The dominant temper of the conference was not interested in how people reach moral decisions. The method and mannerisms of an Oxford philosophy lecture were as alien to the bishops of the South as they were to the news agencies. The missionary Christianity that came back from the south no more wanted to know how Northerners reached moral decisions than the missionaries of the last century had wanted to know how the religions of the South worked. Yet without some kind of common understanding of what it is to be fallible any attempt at a global religion is doomed. The philosopher Thomas Nagel wrote an important and wonderful essay in the 1970s called "What is it like to be a bat?" in which he concluded that as human could never know this; but it is a strange thing for Christians to conclude that it is not worth answering or even asking the question "what is it like to be another Christian".
When he asked me what I made of the conference I said — for I was still fairly optimistic then — than it seemed to be a geological catastrophe. All the ages of Christianity were piled up here like beds of rock pushed into mountains. There were Copts from the fifth century, Romans from the fourteenth, Calvinists from the sixteenth, Latitudinarians, Arminians, Nineteenth Century fundamentalists, Twentieth century liberals, Pentecostalists, Anglo-Catholics of several generations — and all of these people were calling themselves Anglicans.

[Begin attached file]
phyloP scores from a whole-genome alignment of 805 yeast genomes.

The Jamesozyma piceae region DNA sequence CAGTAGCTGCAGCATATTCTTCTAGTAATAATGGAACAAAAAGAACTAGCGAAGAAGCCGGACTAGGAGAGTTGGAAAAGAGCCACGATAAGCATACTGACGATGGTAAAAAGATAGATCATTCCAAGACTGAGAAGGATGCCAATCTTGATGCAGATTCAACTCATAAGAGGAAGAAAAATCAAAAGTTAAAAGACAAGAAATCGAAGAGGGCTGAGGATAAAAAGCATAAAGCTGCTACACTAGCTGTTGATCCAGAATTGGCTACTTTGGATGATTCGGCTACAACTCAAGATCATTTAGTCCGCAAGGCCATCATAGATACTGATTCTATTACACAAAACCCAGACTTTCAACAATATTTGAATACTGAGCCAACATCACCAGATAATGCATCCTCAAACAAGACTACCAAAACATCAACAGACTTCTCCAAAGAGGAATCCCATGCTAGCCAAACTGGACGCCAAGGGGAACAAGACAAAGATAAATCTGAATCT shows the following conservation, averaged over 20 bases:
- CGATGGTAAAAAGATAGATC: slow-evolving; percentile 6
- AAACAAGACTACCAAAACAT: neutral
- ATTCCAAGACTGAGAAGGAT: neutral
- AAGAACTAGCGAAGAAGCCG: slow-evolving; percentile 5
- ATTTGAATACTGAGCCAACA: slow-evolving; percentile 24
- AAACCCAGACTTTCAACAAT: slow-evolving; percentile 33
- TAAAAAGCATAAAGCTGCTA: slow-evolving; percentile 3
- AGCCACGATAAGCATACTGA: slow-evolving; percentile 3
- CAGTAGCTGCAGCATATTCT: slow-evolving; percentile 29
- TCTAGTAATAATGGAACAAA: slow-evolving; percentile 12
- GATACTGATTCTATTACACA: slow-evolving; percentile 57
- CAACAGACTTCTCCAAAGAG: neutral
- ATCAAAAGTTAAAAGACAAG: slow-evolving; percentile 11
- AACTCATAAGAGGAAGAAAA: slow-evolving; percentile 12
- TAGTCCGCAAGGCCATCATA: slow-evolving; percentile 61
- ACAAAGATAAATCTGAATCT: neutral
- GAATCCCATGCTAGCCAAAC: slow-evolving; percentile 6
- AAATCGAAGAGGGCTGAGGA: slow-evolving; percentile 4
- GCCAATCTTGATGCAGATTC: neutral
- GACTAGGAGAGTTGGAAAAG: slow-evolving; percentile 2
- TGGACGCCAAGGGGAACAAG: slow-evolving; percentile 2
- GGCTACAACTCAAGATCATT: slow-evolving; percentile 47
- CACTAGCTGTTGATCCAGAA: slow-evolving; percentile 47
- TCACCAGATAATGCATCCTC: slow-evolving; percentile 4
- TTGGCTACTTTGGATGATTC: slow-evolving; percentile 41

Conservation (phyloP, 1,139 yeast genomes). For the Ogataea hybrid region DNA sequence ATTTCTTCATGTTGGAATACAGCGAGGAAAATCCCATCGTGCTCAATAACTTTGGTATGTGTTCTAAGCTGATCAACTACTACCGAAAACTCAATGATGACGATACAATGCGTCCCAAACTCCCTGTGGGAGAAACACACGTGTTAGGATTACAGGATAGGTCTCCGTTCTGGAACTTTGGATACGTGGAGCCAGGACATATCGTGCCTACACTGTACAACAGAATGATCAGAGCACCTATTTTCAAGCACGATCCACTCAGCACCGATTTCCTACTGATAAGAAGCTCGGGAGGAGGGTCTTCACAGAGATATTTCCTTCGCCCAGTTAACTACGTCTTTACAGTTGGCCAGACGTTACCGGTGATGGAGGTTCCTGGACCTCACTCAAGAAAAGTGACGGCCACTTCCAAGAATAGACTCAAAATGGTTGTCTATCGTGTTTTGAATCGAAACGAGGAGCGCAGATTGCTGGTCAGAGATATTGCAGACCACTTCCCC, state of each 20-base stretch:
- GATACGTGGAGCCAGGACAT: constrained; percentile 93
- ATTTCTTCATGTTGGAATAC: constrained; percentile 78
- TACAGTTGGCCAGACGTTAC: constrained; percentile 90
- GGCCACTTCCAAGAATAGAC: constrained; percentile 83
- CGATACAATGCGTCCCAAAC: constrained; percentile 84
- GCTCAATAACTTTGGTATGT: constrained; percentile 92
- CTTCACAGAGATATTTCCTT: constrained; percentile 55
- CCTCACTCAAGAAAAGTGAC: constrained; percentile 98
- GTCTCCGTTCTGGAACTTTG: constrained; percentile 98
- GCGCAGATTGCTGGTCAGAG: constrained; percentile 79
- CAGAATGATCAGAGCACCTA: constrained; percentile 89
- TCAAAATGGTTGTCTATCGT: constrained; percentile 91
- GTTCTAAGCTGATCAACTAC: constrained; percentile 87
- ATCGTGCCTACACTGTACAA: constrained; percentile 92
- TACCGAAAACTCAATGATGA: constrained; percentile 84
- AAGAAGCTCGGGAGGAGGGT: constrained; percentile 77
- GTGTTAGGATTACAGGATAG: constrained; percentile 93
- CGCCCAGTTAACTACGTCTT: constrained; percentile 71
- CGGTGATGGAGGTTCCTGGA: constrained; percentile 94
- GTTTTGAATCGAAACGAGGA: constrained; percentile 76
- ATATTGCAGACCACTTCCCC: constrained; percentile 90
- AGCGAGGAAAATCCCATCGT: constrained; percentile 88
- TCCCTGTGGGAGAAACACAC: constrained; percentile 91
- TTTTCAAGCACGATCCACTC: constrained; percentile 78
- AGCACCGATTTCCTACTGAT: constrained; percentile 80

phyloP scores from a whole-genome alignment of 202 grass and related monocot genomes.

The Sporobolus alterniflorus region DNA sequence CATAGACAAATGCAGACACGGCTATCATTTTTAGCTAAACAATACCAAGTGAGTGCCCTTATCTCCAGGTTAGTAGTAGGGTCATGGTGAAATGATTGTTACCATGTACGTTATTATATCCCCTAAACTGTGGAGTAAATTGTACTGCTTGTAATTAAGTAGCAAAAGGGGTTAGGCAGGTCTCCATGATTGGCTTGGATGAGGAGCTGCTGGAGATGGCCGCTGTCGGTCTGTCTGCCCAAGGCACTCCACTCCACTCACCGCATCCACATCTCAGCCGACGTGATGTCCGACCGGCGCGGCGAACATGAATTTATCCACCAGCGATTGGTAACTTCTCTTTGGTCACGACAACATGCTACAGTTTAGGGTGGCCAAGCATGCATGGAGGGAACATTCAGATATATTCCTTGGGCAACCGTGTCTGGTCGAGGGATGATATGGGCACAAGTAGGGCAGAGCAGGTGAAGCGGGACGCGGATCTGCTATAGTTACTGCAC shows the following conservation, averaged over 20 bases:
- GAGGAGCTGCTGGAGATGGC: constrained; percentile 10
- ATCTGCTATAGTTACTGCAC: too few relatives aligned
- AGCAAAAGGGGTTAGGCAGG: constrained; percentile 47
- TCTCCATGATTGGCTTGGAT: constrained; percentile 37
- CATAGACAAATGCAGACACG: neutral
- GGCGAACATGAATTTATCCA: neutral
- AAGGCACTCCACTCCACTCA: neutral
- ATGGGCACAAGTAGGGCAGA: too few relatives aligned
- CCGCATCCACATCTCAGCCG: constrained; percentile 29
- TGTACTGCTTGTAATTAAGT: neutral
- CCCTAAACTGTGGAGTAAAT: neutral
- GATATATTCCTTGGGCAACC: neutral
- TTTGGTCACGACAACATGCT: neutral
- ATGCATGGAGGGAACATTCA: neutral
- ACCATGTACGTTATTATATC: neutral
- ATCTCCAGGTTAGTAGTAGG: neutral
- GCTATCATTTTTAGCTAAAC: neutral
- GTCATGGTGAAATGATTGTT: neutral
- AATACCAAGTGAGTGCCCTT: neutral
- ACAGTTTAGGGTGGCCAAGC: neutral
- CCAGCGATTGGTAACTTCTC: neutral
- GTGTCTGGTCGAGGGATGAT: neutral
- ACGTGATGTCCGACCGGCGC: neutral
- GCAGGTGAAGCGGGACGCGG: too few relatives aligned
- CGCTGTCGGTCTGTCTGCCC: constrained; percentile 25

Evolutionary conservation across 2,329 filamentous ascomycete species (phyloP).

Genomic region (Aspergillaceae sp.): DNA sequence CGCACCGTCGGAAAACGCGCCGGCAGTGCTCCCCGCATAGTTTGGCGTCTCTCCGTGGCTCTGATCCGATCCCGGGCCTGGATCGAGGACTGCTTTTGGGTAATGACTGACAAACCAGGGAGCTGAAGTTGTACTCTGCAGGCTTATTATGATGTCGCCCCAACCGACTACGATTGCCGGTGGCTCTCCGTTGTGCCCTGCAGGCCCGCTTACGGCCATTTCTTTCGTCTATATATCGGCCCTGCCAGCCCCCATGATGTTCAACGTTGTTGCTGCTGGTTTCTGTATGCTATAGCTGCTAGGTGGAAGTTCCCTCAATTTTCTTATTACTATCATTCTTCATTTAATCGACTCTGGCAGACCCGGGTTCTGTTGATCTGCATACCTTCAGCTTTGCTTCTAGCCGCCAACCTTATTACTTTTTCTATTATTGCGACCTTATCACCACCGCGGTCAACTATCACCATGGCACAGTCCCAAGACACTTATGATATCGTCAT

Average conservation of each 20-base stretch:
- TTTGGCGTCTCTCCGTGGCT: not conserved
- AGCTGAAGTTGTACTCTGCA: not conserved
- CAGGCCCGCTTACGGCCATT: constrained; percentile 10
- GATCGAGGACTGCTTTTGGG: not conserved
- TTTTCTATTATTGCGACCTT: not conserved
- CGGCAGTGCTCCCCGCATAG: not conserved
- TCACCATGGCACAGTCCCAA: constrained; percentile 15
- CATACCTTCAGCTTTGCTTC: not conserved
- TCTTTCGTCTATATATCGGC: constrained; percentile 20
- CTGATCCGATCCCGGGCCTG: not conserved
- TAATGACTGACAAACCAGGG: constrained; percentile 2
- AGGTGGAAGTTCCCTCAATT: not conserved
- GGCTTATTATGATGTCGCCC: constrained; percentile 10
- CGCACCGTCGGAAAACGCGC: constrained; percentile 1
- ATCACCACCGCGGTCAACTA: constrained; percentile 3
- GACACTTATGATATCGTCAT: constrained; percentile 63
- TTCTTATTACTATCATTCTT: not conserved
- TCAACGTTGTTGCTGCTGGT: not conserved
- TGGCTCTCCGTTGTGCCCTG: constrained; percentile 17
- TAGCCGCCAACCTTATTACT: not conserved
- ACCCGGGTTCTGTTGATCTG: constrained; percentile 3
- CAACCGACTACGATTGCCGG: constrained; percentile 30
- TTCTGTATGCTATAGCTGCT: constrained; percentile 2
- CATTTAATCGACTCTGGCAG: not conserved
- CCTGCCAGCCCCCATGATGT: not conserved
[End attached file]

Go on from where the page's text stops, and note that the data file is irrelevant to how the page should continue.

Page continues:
He liked this. But, he said, it’s important not to think of them all as being the same as they once were: each style of Christianity has changed or weathered since it first appeared in the rock. I thought this made the analogy more biological: that what we had was a family tree, all descending with different modifications from the original stock of Christianity — and now, of course, we get distinct species, and, I rushed on into the analogy, populations that can’t interbreed. He winced, and asked me not to mention breeding. Instead, he talked about an American poet and Benedictine oblate, who had written about rediscovering meaning in traditionally religious language; and about the way in which theology could not be understood as a set of propositions. You had to act on it to understand it, and each fresh act of obedience brought new understandings. We were silent for a moment. He smiled. "But still I wonder sometimes why I don’t just give up and become an Orthodox."
It’s possible that the thing would have been different had it been Dr Carey who lectured them on moral philosophy. But he couldn’t. and in a managerial style, he shouldn’t either. His job is leadership, not metaphysics.
In keeping with this executive style, there was a huge PR operation mounted at the conference. The benign incompetence which usually distinguishes the press operations of the Church of England had been replaced for this occasions by a busy malevolence, mostly directed at other press officers. Dr Carey’s communications team, his personal press secretary Lesley Perry, and the "director of communications" for the Church of England, an American named Bill Beaver, briefed assiduously against the nominal head of the operation, an elderly, self-important American named Jim Rosenthal. "Mostly celibate" was how one of them described him to me.